Edward Sapir (18841939). Language: An Introduction to the Study of Speech. 1921.
far more concrete,32 that the objective relation was merely implied by the position or accent of the word (radical element) immediately preceding the -m, and that gradually, as its more concrete significance faded away, it took over a syntactic function that did not originally belong to it. This sort of evolution by transfer is traceable in many instances. Thus, the of in an English phrase like the law of the land is now as colorless in content, as purely a relational indicator as the genitive suffix -is in the Latin lex urbis the law of the city. We know, however, that it was originally an adverb of considerable concreteness of meaning,33 away, moving from, and that the syntactic relation was originally expressed by the case form34 of the second noun. As the case form lost its vitality, the adverb took over its function. If we are actually justified in assuming that the expression of all syntactic relations is ultimately traceable to these two unavoidable, dynamic features of speechsequence and stress35an interesting thesis results:All of the actual content of speech, its clusters of vocalic and consonantal sounds, is in origin limited to the concrete; relations were originally not expressed in outward form but were merely implied and articulated with the help of order and rhythm. In other words, relations were intuitively felt and could only leak out with the help of dynamic factors that themselves move on an intuitional plane.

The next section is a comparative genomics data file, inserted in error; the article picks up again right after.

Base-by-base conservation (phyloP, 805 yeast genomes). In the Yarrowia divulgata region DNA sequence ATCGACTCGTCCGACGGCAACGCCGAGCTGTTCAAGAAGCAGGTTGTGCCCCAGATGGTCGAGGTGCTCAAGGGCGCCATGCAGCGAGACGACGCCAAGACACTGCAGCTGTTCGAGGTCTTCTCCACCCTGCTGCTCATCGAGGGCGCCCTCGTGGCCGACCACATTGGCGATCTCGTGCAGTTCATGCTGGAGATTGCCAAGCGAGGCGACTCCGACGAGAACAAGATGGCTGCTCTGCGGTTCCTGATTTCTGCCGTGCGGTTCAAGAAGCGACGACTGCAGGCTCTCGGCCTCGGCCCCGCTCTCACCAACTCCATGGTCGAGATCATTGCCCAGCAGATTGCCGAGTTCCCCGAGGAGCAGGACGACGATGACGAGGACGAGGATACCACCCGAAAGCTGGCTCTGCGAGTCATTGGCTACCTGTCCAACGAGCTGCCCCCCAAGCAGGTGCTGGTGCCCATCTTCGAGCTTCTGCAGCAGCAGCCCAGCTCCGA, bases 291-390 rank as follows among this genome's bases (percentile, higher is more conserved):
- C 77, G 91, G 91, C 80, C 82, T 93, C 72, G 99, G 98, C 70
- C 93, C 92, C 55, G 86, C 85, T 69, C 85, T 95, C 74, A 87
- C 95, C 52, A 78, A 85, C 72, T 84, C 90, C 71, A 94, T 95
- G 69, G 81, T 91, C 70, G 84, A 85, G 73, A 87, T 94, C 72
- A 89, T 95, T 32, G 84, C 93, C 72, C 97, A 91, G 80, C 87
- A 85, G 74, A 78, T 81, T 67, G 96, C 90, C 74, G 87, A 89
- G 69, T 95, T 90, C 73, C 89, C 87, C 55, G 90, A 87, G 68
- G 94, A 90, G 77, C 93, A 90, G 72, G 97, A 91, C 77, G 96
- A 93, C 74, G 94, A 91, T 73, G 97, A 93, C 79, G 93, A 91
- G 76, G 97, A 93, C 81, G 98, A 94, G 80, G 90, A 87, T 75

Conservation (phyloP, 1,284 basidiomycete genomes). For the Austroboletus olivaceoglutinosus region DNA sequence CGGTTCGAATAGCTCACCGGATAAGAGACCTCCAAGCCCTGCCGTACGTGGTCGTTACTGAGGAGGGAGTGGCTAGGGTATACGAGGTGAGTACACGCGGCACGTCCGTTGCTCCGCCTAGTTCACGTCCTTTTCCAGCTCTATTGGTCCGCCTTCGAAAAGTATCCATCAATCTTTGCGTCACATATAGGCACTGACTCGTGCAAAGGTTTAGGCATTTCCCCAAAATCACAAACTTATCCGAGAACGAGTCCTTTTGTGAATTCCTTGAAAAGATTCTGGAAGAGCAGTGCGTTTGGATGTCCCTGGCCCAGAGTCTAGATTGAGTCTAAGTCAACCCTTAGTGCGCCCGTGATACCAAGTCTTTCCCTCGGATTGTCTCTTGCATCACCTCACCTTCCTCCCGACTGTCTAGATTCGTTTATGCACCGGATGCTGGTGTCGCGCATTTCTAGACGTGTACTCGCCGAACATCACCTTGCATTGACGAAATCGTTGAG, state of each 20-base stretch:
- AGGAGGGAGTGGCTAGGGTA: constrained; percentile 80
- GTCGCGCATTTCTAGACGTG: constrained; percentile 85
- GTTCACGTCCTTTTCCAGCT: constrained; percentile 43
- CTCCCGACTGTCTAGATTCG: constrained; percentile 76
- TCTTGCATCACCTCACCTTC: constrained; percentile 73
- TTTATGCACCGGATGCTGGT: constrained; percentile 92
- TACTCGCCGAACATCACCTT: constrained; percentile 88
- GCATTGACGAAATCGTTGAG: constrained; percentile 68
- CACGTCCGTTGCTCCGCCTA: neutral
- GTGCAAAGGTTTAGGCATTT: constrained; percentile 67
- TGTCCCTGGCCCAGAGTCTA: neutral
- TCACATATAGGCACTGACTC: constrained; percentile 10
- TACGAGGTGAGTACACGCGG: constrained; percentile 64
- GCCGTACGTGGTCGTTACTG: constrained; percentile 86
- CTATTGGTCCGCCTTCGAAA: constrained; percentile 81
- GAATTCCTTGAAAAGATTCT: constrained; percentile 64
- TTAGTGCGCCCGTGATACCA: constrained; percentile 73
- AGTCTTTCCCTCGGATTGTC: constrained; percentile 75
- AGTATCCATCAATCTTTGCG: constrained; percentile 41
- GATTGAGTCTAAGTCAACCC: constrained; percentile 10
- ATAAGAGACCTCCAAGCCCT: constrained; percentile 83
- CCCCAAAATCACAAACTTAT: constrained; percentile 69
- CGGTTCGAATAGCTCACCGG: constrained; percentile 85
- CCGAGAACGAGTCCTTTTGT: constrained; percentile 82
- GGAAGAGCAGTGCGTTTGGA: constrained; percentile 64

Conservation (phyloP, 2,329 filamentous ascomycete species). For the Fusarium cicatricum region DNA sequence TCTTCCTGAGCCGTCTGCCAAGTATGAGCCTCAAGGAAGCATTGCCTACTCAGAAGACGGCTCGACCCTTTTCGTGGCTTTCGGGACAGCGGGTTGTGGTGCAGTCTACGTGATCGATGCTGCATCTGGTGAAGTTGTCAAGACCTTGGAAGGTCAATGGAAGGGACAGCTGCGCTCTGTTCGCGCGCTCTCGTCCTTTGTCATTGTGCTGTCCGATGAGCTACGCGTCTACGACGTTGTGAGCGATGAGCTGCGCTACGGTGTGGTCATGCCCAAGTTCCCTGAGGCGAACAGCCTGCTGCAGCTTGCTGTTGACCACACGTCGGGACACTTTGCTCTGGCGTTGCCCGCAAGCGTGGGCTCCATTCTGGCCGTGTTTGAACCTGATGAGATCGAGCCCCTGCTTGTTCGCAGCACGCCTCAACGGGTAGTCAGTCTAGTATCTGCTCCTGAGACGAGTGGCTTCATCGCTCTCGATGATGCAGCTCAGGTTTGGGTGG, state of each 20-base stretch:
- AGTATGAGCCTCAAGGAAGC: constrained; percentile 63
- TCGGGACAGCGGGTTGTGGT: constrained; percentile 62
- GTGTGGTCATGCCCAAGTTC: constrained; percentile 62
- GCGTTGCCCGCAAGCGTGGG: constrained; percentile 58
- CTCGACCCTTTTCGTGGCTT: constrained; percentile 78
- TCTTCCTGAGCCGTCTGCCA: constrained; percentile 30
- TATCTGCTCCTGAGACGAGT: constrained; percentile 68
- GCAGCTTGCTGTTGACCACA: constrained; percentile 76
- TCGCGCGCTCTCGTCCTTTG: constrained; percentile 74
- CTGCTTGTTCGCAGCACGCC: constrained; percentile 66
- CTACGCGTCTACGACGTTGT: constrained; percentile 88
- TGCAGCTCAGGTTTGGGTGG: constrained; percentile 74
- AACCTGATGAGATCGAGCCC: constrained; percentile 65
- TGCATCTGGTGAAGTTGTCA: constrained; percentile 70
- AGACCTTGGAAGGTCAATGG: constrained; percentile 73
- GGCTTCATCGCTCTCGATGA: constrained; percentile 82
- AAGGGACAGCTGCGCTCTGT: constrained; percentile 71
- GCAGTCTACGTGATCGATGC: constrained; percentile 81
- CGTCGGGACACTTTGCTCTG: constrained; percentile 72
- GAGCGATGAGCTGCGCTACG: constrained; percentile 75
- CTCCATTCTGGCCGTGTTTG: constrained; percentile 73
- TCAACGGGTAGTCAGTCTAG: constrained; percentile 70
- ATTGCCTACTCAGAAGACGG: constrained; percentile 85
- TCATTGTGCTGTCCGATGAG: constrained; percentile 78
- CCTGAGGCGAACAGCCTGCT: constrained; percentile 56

There is a special method for the expression of relations that has been so often evolved in the history of language that we must glance at it for a moment. This is the method of concord or of like signaling. It is
Note 32. Perhaps it was a noun-classifying element of some sort. [back]